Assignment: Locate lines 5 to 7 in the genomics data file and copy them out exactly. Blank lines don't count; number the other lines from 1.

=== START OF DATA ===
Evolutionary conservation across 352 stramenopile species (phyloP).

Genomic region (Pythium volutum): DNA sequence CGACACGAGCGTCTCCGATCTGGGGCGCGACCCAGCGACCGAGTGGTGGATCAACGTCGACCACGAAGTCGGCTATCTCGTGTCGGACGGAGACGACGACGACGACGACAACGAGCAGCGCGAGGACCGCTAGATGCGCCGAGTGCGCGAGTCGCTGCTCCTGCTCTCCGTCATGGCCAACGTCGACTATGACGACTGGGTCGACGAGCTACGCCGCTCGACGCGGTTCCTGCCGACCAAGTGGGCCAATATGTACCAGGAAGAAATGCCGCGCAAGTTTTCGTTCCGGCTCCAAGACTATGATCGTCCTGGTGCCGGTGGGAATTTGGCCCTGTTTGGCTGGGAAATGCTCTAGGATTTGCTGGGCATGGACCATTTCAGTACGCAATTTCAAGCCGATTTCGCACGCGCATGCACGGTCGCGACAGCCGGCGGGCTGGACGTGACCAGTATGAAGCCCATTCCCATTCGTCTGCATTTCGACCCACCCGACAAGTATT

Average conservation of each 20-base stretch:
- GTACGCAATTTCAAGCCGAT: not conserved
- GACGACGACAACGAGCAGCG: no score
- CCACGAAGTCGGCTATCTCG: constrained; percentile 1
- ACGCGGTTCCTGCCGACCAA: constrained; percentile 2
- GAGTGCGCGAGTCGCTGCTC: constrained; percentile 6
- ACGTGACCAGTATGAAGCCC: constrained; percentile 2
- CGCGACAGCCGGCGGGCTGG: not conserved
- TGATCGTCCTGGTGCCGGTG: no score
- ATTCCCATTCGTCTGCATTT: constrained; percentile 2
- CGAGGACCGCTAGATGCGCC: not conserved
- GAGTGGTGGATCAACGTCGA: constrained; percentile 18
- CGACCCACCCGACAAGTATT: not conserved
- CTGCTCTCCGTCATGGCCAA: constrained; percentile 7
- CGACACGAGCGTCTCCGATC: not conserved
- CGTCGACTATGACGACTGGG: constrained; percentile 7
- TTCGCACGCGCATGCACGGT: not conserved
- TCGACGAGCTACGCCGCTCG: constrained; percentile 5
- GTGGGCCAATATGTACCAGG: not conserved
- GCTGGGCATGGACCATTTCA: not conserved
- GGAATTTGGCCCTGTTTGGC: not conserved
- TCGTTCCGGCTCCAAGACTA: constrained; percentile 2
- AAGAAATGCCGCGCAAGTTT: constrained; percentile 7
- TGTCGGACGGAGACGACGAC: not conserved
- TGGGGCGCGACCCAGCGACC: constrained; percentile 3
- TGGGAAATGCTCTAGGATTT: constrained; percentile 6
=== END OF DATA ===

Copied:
- GACGACGACAACGAGCAGCG: no score
- CCACGAAGTCGGCTATCTCG: constrained; percentile 1
- ACGCGGTTCCTGCCGACCAA: constrained; percentile 2